Shakespeare: The World as Stage
© 2007 Bill Bryson
Shakespeare: The World as Stage surprised me when it arrived. Such a slender little volume for a man whose legacy is strong even today! Bryson’s aim is not to deliver a volume of literary criticism, or even to fix on some minor detail and create an revisionist vision of Shakespeare, but to stick to the facts. As it turns out, there aren’t that many. While we know bounds more about Shakespeare than many of his contemporaries — and more of his works have survived him than them as well — the man didn’t leave much documentation. In creating a narrative that connects the few facts we have — birth, employment as an actor, success as a playwright, death — Bryson also supplies background information about Elizabethan and Jamesian England, and concludes that Shakespeare’s greatest accomplishment was not “Hamlet”, but rather managing to survive childhood. England was plagued by disease after disease, so much so that public records sometimes inserted the phrase (in Latin), “here begins plague”, as if to assure future historians that no, this isn’t an error, that many people really did die in that April with its shoures soote.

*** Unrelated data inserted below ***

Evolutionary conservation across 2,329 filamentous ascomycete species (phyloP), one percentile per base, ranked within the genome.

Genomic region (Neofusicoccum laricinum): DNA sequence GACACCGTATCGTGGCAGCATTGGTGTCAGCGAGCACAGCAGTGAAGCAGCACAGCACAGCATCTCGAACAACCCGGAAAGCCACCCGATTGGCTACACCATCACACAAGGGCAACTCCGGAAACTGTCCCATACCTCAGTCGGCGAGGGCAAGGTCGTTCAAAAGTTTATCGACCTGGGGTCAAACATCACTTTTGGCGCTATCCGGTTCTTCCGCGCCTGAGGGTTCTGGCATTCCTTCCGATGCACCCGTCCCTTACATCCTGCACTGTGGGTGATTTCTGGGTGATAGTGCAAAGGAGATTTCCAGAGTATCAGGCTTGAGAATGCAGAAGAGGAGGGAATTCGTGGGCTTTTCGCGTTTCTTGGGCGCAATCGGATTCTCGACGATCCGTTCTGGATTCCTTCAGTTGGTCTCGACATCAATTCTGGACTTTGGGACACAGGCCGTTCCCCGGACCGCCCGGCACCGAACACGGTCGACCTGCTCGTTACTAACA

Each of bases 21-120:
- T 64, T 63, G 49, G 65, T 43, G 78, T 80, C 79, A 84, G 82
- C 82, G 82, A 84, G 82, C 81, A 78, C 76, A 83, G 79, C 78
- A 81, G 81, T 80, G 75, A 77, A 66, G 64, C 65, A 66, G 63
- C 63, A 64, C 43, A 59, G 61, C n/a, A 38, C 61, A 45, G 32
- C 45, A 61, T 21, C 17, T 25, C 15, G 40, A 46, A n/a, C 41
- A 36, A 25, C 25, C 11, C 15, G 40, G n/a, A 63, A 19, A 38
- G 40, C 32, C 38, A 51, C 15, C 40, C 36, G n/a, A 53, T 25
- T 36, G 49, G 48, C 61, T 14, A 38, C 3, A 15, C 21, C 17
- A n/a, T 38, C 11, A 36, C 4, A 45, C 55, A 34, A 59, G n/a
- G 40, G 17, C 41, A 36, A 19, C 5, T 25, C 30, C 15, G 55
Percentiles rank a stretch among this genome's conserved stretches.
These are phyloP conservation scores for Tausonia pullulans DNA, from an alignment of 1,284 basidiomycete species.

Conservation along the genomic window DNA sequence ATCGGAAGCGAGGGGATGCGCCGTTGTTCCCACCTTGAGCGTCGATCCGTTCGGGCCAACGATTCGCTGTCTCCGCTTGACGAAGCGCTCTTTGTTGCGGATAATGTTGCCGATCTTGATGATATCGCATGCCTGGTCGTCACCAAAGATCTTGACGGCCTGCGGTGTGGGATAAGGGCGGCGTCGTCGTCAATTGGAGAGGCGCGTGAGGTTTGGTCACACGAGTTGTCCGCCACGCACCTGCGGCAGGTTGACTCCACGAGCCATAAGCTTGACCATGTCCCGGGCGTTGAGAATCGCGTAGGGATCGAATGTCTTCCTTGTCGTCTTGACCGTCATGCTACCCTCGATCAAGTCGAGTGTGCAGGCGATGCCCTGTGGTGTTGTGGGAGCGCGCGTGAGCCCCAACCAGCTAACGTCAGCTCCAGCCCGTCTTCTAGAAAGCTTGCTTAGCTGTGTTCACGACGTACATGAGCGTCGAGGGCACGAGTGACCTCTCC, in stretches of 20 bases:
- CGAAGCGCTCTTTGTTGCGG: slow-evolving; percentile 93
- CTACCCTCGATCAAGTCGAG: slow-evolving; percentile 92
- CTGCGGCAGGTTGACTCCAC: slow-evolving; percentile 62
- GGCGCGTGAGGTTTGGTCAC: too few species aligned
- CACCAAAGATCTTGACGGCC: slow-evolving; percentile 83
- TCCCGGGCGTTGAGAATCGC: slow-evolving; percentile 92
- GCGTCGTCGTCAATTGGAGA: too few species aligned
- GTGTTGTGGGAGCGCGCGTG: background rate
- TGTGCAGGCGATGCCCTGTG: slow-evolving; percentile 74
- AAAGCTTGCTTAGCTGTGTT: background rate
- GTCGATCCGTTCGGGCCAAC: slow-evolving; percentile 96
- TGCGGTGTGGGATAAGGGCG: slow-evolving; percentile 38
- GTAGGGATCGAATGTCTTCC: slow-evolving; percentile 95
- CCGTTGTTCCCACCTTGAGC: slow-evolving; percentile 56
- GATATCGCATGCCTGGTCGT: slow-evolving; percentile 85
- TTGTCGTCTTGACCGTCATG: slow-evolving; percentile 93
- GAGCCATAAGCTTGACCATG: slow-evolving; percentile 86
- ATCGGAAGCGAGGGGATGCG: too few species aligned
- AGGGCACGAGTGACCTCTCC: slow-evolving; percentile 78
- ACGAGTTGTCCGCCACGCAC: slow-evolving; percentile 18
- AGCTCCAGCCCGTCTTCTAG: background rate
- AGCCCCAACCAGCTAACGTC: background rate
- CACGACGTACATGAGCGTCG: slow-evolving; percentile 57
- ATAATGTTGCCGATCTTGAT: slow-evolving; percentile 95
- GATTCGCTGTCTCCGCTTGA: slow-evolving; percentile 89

If a reader is looking for a light history of Shakespeare that won’t lead them off the road into some niche theory of the bard, Bryson here provides a concise, cautious, and enjoyable biography of the man and his times that will fill the bill admirably.